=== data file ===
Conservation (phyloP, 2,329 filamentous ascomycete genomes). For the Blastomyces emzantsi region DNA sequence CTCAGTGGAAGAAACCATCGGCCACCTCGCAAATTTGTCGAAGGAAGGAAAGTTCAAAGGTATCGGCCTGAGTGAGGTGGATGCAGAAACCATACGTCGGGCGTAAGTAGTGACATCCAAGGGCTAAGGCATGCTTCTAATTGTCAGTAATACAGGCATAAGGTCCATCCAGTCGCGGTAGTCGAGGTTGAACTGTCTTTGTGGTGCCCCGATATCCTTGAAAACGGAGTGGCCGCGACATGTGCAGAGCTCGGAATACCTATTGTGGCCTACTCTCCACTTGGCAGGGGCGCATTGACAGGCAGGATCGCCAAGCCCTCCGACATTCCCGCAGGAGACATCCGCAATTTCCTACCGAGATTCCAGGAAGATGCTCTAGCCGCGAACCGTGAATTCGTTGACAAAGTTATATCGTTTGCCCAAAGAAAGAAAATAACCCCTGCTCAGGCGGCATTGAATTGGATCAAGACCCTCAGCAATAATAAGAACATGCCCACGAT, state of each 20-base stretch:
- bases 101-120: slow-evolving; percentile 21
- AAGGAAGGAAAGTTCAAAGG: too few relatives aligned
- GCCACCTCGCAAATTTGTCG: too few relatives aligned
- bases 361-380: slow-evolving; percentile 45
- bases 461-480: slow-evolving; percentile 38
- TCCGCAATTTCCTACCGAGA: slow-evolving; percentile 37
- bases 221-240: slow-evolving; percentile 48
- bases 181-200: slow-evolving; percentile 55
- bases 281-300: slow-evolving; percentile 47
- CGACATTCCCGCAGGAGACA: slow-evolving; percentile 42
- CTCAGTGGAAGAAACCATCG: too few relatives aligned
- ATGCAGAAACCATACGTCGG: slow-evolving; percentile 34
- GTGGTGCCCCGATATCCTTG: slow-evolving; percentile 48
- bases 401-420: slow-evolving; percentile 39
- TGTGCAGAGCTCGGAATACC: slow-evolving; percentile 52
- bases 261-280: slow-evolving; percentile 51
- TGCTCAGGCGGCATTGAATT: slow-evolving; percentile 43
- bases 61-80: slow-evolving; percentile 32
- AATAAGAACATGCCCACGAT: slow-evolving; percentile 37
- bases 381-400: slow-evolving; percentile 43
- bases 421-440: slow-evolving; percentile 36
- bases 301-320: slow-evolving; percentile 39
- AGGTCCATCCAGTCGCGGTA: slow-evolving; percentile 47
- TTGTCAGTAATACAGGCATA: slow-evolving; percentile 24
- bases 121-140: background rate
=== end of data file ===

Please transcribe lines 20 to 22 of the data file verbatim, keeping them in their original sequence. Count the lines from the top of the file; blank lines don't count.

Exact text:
- AATAAGAACATGCCCACGAT: slow-evolving; percentile 37
- bases 381-400: slow-evolving; percentile 43
- bases 421-440: slow-evolving; percentile 36